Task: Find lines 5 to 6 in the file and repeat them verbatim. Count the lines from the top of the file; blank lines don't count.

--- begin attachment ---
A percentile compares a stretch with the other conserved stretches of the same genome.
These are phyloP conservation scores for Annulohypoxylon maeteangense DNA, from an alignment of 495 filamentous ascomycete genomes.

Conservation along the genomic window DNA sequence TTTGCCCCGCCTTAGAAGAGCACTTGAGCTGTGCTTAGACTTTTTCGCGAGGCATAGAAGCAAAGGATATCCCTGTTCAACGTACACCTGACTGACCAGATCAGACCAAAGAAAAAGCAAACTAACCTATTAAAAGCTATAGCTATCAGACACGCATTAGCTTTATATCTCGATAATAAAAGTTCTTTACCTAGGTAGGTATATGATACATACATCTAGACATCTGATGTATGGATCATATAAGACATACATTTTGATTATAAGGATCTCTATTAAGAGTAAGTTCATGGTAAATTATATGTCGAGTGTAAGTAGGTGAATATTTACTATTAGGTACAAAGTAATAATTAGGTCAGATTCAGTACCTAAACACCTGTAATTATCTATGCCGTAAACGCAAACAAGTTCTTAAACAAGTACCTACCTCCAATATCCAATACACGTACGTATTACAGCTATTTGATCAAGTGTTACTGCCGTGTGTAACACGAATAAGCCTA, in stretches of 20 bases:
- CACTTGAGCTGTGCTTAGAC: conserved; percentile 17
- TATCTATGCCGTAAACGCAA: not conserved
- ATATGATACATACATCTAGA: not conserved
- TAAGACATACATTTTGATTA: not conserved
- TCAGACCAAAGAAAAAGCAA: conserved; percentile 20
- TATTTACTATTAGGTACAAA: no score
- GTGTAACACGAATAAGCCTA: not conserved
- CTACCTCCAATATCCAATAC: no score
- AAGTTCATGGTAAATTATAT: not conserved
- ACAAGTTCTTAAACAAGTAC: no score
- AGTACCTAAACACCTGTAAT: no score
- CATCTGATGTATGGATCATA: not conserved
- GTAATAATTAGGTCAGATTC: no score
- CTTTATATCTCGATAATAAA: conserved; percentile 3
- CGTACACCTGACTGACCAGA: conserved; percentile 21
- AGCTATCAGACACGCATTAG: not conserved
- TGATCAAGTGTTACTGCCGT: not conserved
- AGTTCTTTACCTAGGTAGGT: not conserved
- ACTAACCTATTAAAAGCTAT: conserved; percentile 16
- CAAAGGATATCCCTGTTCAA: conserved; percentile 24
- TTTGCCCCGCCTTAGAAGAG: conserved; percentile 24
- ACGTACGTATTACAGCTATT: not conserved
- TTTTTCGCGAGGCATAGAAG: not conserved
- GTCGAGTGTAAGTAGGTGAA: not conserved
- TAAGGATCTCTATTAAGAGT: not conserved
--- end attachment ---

- TATCTATGCCGTAAACGCAA: not conserved
- ATATGATACATACATCTAGA: not conserved